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Pink Label zines project seeks to bring art to everyone

Walking into the studio of Helen Lin ‘18 in the visual arts department is like falling back into childhood. The first thing you notice is the kaleidoscope of images pasted on the wall by Lin's desk, her self-proclaimed mood board. Many of the images consist of magic girl anime, Japanese-style purikura photos, stuffed teddy bears, butterflies, video-games, lips, and an old couple drenched in red light.

On a white metal shelf lie a stuffed chicken, a lower crown, a cotton branch, fluffy ribbons, and dangling beaded necklaces. A golden maneki-neko (the lucky waving-arm cat in Asian restaurants) waves her arm silently.

Lin is hunched over her sewing machine, black hair tied up as she pours over her creation. When asked what she’s working on, she swivels around and holds out a mysterious mass of green fabric bunched together like tiny cones.

“I don’t know yet! Maybe…” she plopped it on her head, alight with whimsy, “a hat!”

Lin, a senior majoring in visual arts, has launched Pink Label, a year-long project to illustrate, produce, and distribute a weekly zine every Thursday on the 100 floor of Frist Campus Center. A zine can take many forms, but is traditionally a smaller, self-published version of a magazine. Lin’s Pink Label and her documentation of the different on and off-line interactions that her zine inspires among viewers will ultimately form her senior thesis. The name Pink Label is functional and derived from her color-coding system. (Her partnership with UMatter, which has included a zine about midterms stress, is orange; her work with the fashion magazine “Stripe” is purple; and her zine itself is pink, hence, Pink Label.)

Each issue, typically 12 pages long, plumbs the depths of everyday objects to reveal their fraught emotional meanings. The first page of each issue declares in all-caps: “Unexpectedly relatable or simply emotionally distraught, Pink Label by HelenLinArt taps into the essence of who you are and supports it with content that you didn’t know you needed.”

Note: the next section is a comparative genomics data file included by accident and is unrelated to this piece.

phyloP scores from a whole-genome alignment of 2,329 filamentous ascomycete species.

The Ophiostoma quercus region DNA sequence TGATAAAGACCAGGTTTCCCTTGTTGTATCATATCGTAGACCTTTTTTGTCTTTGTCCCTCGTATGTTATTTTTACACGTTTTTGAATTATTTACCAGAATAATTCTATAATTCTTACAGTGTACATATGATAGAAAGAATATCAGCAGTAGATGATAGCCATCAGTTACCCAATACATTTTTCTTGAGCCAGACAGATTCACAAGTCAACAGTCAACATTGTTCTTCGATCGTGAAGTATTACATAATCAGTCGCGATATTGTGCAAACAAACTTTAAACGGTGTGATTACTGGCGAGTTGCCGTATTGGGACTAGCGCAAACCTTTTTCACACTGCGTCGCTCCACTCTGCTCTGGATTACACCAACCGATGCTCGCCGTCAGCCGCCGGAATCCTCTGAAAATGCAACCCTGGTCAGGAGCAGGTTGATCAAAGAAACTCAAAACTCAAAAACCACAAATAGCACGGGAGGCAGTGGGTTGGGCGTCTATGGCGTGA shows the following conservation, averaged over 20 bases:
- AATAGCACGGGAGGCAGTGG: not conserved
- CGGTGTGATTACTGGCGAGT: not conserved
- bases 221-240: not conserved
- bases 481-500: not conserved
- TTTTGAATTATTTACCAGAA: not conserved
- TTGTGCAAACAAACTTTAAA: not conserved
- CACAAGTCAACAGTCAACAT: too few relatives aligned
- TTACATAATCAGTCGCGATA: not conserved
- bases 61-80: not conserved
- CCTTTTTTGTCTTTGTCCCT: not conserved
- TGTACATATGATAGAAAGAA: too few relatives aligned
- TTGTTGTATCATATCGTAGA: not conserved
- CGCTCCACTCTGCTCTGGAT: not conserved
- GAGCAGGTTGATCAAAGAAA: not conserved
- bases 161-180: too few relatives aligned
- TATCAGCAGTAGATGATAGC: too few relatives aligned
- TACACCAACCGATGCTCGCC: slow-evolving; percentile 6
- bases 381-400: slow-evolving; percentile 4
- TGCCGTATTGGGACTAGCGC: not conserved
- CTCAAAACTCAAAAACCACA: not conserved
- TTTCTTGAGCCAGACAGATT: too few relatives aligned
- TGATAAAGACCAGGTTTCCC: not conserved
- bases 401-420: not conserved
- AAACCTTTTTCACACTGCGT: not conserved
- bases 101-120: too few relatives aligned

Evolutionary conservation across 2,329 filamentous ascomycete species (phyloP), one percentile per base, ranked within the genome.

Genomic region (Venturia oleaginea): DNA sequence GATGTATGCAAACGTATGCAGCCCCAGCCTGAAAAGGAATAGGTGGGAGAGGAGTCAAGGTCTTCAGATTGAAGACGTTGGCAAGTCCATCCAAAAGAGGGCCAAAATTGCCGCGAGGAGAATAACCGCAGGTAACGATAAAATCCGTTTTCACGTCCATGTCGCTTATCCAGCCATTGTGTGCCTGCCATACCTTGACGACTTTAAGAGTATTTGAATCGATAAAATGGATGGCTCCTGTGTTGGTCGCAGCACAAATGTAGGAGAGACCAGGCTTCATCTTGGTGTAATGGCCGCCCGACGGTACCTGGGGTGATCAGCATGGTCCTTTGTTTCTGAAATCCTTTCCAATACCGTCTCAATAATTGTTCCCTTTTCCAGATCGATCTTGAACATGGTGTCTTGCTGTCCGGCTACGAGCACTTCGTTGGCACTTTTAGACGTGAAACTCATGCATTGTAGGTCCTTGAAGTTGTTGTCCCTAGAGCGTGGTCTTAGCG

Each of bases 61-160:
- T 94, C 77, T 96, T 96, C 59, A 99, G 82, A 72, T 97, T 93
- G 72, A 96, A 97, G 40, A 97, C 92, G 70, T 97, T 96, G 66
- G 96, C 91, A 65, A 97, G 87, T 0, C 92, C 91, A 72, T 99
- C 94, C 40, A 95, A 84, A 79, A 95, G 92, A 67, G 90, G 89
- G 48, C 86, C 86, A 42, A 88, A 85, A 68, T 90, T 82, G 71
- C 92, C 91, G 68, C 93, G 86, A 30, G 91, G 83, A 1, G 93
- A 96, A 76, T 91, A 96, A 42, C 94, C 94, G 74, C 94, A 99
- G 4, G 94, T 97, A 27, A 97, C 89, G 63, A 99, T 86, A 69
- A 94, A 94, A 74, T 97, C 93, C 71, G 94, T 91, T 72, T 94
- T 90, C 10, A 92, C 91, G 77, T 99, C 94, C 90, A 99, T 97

The claim may seem ambitious for a zine the size of your hand, but the power of Lin’s art lies in the ways she taps into the imaginative and affective power of objects (clothes, pets, diaries, mix tapes) to evoke the minute tragedies, obsessions, joys, and ambiguities of life.

Lin has a long and sentimental relationship with objects. Initially entering college as a computer science major due to family pressure, Lin realized she wanted to dedicate her life to creating material art after discovering a PVC pipe in a Home Depot her sophomore year. She was enamored by its form — smallish and shaped like an elbow — and decided to buy it.

“I was taking it everywhere I went. I was like, ‘Wow! What could this be? It could be so many things,’” she said. “I was so excited that I didn’t want to spend any more time in COS office hours. So I just dropped the class the day after I bought it. Yeah, this was going to be my life.” She still keeps the PVC pipe in her studio, a concrete reminder and promise to herself of her commitment to visual arts.

Much of her art is nostalgic and evocative of childhood. Her fourth zine, entitled “Which Baby Animal Are You?” provides a listicle of cartoon-like animals with distinct personality traits for the reader to identify with.